From the Ancient Near East to Christian Byzantium: Kings, Symbols, and Cities
By Mario Baghos
This book combines concepts from the history of religions with Byzantine studies
in its assessments of kings, symbols, and cities in a diachronic and cross-cultural analysis.
The work attests, firstly, that the symbolic art and architecture of ancient cities—commissioned
by their monarchs expressing their relationship with their gods—show us that religiosity
was inherent to such enterprises. It also demonstrates that what transpired from the first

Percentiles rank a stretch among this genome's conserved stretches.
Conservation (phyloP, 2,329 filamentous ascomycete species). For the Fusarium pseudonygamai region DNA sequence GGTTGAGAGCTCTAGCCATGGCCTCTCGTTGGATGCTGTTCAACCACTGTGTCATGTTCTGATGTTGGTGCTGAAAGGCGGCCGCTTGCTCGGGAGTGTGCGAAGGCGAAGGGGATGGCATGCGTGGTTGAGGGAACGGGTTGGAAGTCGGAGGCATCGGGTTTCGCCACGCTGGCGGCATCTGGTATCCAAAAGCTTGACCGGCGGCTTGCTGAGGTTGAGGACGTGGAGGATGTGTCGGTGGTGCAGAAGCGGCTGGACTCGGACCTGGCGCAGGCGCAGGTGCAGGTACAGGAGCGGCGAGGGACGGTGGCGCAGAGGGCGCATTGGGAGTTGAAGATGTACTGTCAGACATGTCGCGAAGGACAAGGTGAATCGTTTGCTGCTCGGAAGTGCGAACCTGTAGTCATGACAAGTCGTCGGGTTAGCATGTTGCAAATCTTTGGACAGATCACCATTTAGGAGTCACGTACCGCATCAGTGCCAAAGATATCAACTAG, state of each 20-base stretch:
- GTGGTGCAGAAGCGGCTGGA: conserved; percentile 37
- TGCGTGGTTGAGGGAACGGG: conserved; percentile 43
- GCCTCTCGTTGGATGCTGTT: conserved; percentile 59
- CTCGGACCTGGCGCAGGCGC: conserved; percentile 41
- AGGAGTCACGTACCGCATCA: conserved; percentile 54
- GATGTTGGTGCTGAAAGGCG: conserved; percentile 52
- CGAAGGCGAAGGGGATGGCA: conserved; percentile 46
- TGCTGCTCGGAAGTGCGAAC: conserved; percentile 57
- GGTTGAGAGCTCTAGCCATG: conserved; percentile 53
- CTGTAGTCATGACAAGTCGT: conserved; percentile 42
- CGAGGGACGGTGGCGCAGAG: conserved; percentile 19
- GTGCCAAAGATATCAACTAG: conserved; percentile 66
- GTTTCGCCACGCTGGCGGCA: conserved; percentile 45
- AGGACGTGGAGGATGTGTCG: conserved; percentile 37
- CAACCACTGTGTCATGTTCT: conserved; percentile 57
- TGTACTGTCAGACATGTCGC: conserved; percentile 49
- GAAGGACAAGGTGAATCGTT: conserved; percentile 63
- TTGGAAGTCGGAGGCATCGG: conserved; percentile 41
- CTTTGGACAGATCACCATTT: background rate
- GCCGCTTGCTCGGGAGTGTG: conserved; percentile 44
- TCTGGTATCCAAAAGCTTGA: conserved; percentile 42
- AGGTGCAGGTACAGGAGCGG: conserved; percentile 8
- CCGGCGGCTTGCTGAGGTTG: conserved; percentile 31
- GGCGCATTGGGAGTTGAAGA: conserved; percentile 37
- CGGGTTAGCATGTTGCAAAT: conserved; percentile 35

cities in history to Byzantine Christendom is the gradual replacement of the pagan ruler
cult—which was inherent to city-building in antiquity—with the ruler becoming subordinate to Christ;
exemplified by representations of the latter as the ‘Master of All’ (Pantokrator). Beginning in Mesopotamia,
the book continues with an analysis of city-building by rulers in Egypt, Greece, and Rome,
before addressing Judaism (specifically, the city of Jerusalem) and Christianity as shifting
the emphasis away from pagan-gods and rulers to monotheistic perceptions of God as elevated above worldly kings.
It concludes with an assessment of Christian Rome and Constantinople as typifying the evolution
from the ancient and classical world to Christendom.